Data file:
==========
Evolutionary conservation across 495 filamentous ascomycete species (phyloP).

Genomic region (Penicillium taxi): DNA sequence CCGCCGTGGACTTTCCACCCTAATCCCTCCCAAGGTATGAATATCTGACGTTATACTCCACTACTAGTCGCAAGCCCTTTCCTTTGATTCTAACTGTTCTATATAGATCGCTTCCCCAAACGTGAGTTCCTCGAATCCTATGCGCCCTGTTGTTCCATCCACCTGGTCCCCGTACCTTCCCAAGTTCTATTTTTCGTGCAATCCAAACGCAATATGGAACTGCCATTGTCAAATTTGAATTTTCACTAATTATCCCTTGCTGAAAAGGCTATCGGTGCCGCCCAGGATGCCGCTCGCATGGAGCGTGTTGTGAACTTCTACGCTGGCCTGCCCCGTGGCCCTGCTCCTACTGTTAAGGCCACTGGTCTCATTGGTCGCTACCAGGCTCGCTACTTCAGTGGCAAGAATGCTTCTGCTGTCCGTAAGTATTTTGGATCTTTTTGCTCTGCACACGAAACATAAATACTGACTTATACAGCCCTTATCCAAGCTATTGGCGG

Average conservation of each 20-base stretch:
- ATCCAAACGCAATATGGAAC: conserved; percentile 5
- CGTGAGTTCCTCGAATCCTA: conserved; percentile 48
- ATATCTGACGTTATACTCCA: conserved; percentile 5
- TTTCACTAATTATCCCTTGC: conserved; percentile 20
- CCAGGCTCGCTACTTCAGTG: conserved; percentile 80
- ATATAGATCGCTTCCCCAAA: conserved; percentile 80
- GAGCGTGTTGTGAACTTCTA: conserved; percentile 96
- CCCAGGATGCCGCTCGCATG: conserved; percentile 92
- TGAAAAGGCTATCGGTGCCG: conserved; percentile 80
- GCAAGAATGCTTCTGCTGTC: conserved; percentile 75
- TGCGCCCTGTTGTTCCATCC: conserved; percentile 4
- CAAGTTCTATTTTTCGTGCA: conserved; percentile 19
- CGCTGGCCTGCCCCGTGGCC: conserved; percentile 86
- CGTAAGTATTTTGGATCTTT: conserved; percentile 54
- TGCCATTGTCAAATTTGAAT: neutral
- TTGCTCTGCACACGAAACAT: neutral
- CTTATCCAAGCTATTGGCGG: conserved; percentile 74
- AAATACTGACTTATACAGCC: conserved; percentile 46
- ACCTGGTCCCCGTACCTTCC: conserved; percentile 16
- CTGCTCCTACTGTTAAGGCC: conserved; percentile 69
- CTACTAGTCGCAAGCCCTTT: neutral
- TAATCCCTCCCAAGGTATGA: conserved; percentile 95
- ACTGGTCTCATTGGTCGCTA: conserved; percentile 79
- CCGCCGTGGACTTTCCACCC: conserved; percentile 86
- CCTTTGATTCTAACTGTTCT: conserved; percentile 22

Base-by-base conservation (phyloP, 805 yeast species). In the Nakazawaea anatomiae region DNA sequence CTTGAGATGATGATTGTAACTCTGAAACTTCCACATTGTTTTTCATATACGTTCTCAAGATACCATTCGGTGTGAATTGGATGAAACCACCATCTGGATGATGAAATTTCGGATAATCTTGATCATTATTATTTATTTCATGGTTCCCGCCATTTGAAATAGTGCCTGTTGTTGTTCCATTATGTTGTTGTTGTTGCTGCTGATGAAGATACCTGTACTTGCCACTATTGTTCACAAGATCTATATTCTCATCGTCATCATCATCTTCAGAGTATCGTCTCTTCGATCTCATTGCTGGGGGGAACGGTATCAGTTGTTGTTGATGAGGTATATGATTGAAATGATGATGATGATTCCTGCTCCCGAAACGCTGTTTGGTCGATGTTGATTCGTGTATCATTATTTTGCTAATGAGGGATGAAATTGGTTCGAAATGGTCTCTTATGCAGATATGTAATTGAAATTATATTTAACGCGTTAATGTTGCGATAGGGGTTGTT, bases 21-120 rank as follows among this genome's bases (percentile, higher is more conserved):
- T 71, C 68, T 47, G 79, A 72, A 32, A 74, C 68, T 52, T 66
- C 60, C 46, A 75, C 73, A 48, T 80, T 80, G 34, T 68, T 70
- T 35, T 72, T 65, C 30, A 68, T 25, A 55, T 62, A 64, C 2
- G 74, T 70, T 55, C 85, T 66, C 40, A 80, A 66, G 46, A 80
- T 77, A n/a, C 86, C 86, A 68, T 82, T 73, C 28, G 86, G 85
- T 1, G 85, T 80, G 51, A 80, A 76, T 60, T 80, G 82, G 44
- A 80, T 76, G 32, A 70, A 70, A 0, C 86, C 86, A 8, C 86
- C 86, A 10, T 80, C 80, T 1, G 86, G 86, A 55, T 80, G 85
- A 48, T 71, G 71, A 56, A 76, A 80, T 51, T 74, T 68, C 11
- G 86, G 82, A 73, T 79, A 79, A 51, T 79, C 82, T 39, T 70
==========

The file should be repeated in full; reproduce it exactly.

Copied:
Evolutionary conservation across 495 filamentous ascomycete species (phyloP).

Genomic region (Penicillium taxi): DNA sequence CCGCCGTGGACTTTCCACCCTAATCCCTCCCAAGGTATGAATATCTGACGTTATACTCCACTACTAGTCGCAAGCCCTTTCCTTTGATTCTAACTGTTCTATATAGATCGCTTCCCCAAACGTGAGTTCCTCGAATCCTATGCGCCCTGTTGTTCCATCCACCTGGTCCCCGTACCTTCCCAAGTTCTATTTTTCGTGCAATCCAAACGCAATATGGAACTGCCATTGTCAAATTTGAATTTTCACTAATTATCCCTTGCTGAAAAGGCTATCGGTGCCGCCCAGGATGCCGCTCGCATGGAGCGTGTTGTGAACTTCTACGCTGGCCTGCCCCGTGGCCCTGCTCCTACTGTTAAGGCCACTGGTCTCATTGGTCGCTACCAGGCTCGCTACTTCAGTGGCAAGAATGCTTCTGCTGTCCGTAAGTATTTTGGATCTTTTTGCTCTGCACACGAAACATAAATACTGACTTATACAGCCCTTATCCAAGCTATTGGCGG

Average conservation of each 20-base stretch:
- ATCCAAACGCAATATGGAAC: conserved; percentile 5
- CGTGAGTTCCTCGAATCCTA: conserved; percentile 48
- ATATCTGACGTTATACTCCA: conserved; percentile 5
- TTTCACTAATTATCCCTTGC: conserved; percentile 20
- CCAGGCTCGCTACTTCAGTG: conserved; percentile 80
- ATATAGATCGCTTCCCCAAA: conserved; percentile 80
- GAGCGTGTTGTGAACTTCTA: conserved; percentile 96
- CCCAGGATGCCGCTCGCATG: conserved; percentile 92
- TGAAAAGGCTATCGGTGCCG: conserved; percentile 80
- GCAAGAATGCTTCTGCTGTC: conserved; percentile 75
- TGCGCCCTGTTGTTCCATCC: conserved; percentile 4
- CAAGTTCTATTTTTCGTGCA: conserved; percentile 19
- CGCTGGCCTGCCCCGTGGCC: conserved; percentile 86
- CGTAAGTATTTTGGATCTTT: conserved; percentile 54
- TGCCATTGTCAAATTTGAAT: neutral
- TTGCTCTGCACACGAAACAT: neutral
- CTTATCCAAGCTATTGGCGG: conserved; percentile 74
- AAATACTGACTTATACAGCC: conserved; percentile 46
- ACCTGGTCCCCGTACCTTCC: conserved; percentile 16
- CTGCTCCTACTGTTAAGGCC: conserved; percentile 69
- CTACTAGTCGCAAGCCCTTT: neutral
- TAATCCCTCCCAAGGTATGA: conserved; percentile 95
- ACTGGTCTCATTGGTCGCTA: conserved; percentile 79
- CCGCCGTGGACTTTCCACCC: conserved; percentile 86
- CCTTTGATTCTAACTGTTCT: conserved; percentile 22

Base-by-base conservation (phyloP, 805 yeast species). In the Nakazawaea anatomiae region DNA sequence CTTGAGATGATGATTGTAACTCTGAAACTTCCACATTGTTTTTCATATACGTTCTCAAGATACCATTCGGTGTGAATTGGATGAAACCACCATCTGGATGATGAAATTTCGGATAATCTTGATCATTATTATTTATTTCATGGTTCCCGCCATTTGAAATAGTGCCTGTTGTTGTTCCATTATGTTGTTGTTGTTGCTGCTGATGAAGATACCTGTACTTGCCACTATTGTTCACAAGATCTATATTCTCATCGTCATCATCATCTTCAGAGTATCGTCTCTTCGATCTCATTGCTGGGGGGAACGGTATCAGTTGTTGTTGATGAGGTATATGATTGAAATGATGATGATGATTCCTGCTCCCGAAACGCTGTTTGGTCGATGTTGATTCGTGTATCATTATTTTGCTAATGAGGGATGAAATTGGTTCGAAATGGTCTCTTATGCAGATATGTAATTGAAATTATATTTAACGCGTTAATGTTGCGATAGGGGTTGTT, bases 21-120 rank as follows among this genome's bases (percentile, higher is more conserved):
- T 71, C 68, T 47, G 79, A 72, A 32, A 74, C 68, T 52, T 66
- C 60, C 46, A 75, C 73, A 48, T 80, T 80, G 34, T 68, T 70
- T 35, T 72, T 65, C 30, A 68, T 25, A 55, T 62, A 64, C 2
- G 74, T 70, T 55, C 85, T 66, C 40, A 80, A 66, G 46, A 80
- T 77, A n/a, C 86, C 86, A 68, T 82, T 73, C 28, G 86, G 85
- T 1, G 85, T 80, G 51, A 80, A 76, T 60, T 80, G 82, G 44
- A 80, T 76, G 32, A 70, A 70, A 0, C 86, C 86, A 8, C 86
- C 86, A 10, T 80, C 80, T 1, G 86, G 86, A 55, T 80, G 85
- A 48, T 71, G 71, A 56, A 76, A 80, T 51, T 74, T 68, C 11
- G 86, G 82, A 73, T 79, A 79, A 51, T 79, C 82, T 39, T 70